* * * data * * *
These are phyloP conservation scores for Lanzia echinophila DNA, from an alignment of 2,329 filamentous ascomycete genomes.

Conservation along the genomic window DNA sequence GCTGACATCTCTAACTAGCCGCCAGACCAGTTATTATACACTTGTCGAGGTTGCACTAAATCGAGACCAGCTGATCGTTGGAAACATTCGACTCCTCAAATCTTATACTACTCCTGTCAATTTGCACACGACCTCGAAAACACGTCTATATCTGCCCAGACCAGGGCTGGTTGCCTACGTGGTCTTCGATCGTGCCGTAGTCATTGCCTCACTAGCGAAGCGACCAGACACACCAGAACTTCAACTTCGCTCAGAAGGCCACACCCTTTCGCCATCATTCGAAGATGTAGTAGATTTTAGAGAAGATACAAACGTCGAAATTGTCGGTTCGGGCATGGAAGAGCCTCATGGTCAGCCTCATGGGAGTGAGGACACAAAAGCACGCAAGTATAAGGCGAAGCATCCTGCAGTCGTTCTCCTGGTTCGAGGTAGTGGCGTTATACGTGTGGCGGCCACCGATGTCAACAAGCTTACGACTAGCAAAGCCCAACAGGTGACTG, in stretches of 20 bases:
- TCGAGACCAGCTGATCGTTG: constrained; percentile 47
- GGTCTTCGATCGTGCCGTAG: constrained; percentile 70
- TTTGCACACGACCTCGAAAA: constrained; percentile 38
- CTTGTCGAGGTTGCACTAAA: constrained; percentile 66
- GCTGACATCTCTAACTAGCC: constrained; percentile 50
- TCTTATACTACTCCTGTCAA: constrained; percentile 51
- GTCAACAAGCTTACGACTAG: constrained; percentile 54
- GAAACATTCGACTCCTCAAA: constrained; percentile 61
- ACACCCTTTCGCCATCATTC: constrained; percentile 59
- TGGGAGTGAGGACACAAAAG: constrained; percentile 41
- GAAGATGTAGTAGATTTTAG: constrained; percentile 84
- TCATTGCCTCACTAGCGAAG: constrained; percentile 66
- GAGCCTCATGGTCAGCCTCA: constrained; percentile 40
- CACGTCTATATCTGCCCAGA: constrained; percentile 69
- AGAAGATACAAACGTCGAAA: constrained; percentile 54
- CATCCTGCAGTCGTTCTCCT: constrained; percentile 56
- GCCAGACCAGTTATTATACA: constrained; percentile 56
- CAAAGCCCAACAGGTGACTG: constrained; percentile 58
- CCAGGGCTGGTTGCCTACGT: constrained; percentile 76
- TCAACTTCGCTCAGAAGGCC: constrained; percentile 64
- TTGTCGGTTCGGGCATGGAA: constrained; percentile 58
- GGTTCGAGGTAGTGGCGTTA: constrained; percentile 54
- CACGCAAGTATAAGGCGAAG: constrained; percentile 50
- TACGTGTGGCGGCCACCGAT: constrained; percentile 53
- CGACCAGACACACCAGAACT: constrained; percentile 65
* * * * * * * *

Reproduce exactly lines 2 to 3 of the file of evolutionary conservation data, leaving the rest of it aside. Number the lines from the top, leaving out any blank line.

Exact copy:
Conservation along the genomic window DNA sequence GCTGACATCTCTAACTAGCCGCCAGACCAGTTATTATACACTTGTCGAGGTTGCACTAAATCGAGACCAGCTGATCGTTGGAAACATTCGACTCCTCAAATCTTATACTACTCCTGTCAATTTGCACACGACCTCGAAAACACGTCTATATCTGCCCAGACCAGGGCTGGTTGCCTACGTGGTCTTCGATCGTGCCGTAGTCATTGCCTCACTAGCGAAGCGACCAGACACACCAGAACTTCAACTTCGCTCAGAAGGCCACACCCTTTCGCCATCATTCGAAGATGTAGTAGATTTTAGAGAAGATACAAACGTCGAAATTGTCGGTTCGGGCATGGAAGAGCCTCATGGTCAGCCTCATGGGAGTGAGGACACAAAAGCACGCAAGTATAAGGCGAAGCATCCTGCAGTCGTTCTCCTGGTTCGAGGTAGTGGCGTTATACGTGTGGCGGCCACCGATGTCAACAAGCTTACGACTAGCAAAGCCCAACAGGTGACTG, in stretches of 20 bases:
- TCGAGACCAGCTGATCGTTG: constrained; percentile 47